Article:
So sympathetic are many bureaucrats that they often copy and paste
language from lobbyists' presentations into government reports that
grant the lobbyists their wishes. Sen, the economist, said that in
a country that lacks world-class research centers, officials have
little choice but to rely on the polished, fact- filled presentations
that the lobbyists provide.
Foreign companies seeking access to India's market often collaborate
with government officials to outline a deregulation approach that
satisfies the company without marring the government's political standing.
When the Italian clothier Ermenegildo Zegna wanted to open boutiques
in India, it was barred from doing so by law: India prohibits foreign
investment in retailing, because of lingering fears of undermining
millions of mom-and- pop shops.
But India's commerce minister, Kamal Nath, wanted to help Zegna and
even wears its suits, said Rahul Prasad, the designer's managing director
for South Asia. So Zegna's chief executive, Paulo Zegna, began discussing
with Nath creative ways to alter the rules. The two traded frequent
faxes and e- mail messages with various ideas, Prasad said.
Then, in a letter to the government, Zegna suggested a compromise:
Why not admit foreign retailers selling only a single brand - approving
firms like Zegna and Gap, but excluding hypermarkets that would compete
with small retailers?
In January, the government opened retailing to foreign capital for
the first time - and solely for single brands.
In interviews, some of Delhi's leading lobbyists described their methods.
When clients are accused of breaking the law by an Indian government
body, one strategy is to play that body off against other bodies in
India's labyrinthine federal system.
Deepak Talwar, a prominent Delhi lobbyist, represented Coca-Cola,
which had been accused of harming the environment. The company, which
declined to comment for this article, has denied the charges. Talwar's
lobbying approach was to ensure, among other things, that every government
or private study accusing the company of environmental harm was challenged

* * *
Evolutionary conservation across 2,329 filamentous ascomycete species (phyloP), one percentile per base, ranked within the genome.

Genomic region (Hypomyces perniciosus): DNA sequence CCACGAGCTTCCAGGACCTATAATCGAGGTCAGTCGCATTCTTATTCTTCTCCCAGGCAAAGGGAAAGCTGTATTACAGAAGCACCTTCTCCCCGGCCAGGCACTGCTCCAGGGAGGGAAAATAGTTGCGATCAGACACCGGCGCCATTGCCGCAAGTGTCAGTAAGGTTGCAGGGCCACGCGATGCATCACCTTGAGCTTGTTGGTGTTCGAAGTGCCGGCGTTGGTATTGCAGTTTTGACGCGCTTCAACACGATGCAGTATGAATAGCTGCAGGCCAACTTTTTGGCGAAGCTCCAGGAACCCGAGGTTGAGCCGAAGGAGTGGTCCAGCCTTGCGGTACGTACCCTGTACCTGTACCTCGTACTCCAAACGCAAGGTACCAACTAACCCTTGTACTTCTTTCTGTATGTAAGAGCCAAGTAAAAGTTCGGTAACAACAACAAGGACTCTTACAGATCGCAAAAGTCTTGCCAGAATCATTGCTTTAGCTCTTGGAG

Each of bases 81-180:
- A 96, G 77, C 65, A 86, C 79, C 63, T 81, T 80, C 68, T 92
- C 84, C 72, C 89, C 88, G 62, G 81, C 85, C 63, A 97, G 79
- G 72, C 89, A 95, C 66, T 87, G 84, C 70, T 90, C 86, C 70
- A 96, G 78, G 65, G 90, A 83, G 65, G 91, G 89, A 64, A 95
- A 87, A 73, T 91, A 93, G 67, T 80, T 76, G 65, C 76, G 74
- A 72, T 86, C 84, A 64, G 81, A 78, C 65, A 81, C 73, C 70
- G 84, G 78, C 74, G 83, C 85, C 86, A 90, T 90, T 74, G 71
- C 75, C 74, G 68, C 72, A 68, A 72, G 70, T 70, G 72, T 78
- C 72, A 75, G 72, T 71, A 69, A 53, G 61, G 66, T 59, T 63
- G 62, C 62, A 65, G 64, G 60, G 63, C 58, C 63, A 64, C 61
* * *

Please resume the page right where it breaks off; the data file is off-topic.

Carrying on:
by another study.
In addition, Talwar said during an interview, he lobbied high-ranking
government officials to support the company's cause, in the hope that
their influence - in addition to the conflicting studies - might dissuade
government scientists from making a clear-cut judgment against the
"If they were examining a sample," he said of the scientists, "where
would they feel pressure preventing them from making a firm decision?"
Talwar has also represented, for $5,000 to $10,000 a month, McDonald's,
DuPont, American International Group, General Motors and GlaxoSmithKline,
Lobbyists say one secret of their craft is to invoke the public good
in support of their clients' interest.
When TetraPak, a European packaging company, wanted duties cut on
a raw material, it hired Dilip Cherian, a Delhi lobbyist who charges
clients $100,000 a year.
The company came out with a statement criticizing the duties. But
Cherian also attempted to create a groundswell of support for a duty
cut from milk farmers too destitute to buy the cartons at present
prices. TetraPak declined to comment for this article.
Cherian's team traveled to villages to persuade farmers' cooperatives
to lobby their local members of Parliament, who in turn lobbied the
By the time it reached his desk, what began as a foreigner's lobbying
campaign could well have appeared like a grass-roots campaign, and
the government, one eye focused on rural votes, obliged.
"What happens here is that actually policy-making is much more democratic
than it seems," Cherian said, when asked about lobbying's influence
on democracy. "In the push and pull, many players come in, and almost
every player gets a chance to be heard. Everyone gets their 15 minutes